2020 was a tough year for many and while everyone was excited to start a new year on January 1, if your parent has been struggling with depression, a simple change in years may not immediately fix what your parent is battling. While depression is common in older adults, it is not normal. It goes beyond simply feeling blue or a little sad and affects your elderly parent in debilitating ways like any other disease. If as her caregiver, you’re wondering if your aging parent is suffering from medical depression, look for the following symptoms. You might be surprised that in older adults, “sadness” is not always the most common symptom that you’ll notice.
Feeling more tired or sleeping more than normal
Your parent may not want to get out of bed or will find he has very little energy to partake in activities he used to enjoy doing. Fatigue may cause him to be unable to get out of bed or off the couch. The more he stays stationary, the more difficult it will be for him to move.
Loss of interest in things he used to like
If your parent always enjoyed bird watching but now expresses no desire to watch birds or if he doesn’t want to attend family events (even if it’s virtually), he might be struggling with depression. Look for repeated declines to participate in activities he has always enjoyed.
Anger and extreme frustration
Although an outburst at the local grocery clerk about not packing his groceries correctly may not look like depression, in men especially, depression can present as anger and frustration. Not feeling okay inside will limit his ability to have patience or care for those around him.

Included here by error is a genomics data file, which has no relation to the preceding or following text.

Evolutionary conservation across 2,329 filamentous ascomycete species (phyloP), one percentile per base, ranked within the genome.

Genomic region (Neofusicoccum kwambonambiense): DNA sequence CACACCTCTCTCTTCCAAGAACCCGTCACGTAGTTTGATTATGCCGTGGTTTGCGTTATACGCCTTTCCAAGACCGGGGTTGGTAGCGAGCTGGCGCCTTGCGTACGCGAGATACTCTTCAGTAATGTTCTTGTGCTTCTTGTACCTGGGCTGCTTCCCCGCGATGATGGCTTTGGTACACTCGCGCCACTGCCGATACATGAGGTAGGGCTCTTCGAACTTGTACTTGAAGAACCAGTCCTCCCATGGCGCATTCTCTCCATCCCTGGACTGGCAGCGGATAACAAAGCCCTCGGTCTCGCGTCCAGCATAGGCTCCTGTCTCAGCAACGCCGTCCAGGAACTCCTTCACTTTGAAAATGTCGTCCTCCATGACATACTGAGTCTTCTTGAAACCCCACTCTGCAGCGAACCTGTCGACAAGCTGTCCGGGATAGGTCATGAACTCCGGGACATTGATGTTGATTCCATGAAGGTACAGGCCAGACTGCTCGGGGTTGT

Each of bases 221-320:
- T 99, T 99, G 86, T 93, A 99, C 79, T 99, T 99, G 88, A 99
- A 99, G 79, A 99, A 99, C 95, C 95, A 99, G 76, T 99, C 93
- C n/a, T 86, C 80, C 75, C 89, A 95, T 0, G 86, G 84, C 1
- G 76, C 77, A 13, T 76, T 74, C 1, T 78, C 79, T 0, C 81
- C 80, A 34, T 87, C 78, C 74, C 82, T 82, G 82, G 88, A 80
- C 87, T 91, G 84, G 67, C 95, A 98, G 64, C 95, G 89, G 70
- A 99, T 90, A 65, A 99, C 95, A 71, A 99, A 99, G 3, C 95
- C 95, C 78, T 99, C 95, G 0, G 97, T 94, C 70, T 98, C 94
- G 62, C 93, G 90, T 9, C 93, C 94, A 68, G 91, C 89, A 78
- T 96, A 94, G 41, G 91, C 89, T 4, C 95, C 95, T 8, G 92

Confusion and difficulty making decisions
When depression becomes all-consuming, many elderly parents find themselves unable to make key decisions or even smaller ones like picking what to eat for dinner. It may cause them to walk away from making the choice at all, so they’ll skip the meal or pay the bill because it seems to overwhelming.
Depression can often cause behaviors that are abnormal to your parent. One of the areas that can be affected is your parent’s eating preferences. He may find himself trying to find comfort in food and thus eating too much or relying only on “comfort” foods that aren’t high in nutrition. Or the opposite could take place where he doesn’t find any joy in eating, so he stops eating almost completely. Watch for any changes in his weight to know if his eating habits have taken a negative turn.
Talking about the uselessness of it all
Elderly parents suffering from depression often talk often of the negative state of the world around them and their loss of hope in anything ever getting better. Your elderly parent might even express his thoughts on his own feelings of hopelessness or point of being in the world anymore.
As a caregiver, it’s important to watch for these symptoms of depression and then talk to your parent and his physician about them. Getting professional help can get your parent back into a healthy mindset, ready to take on the world with hope and energy again.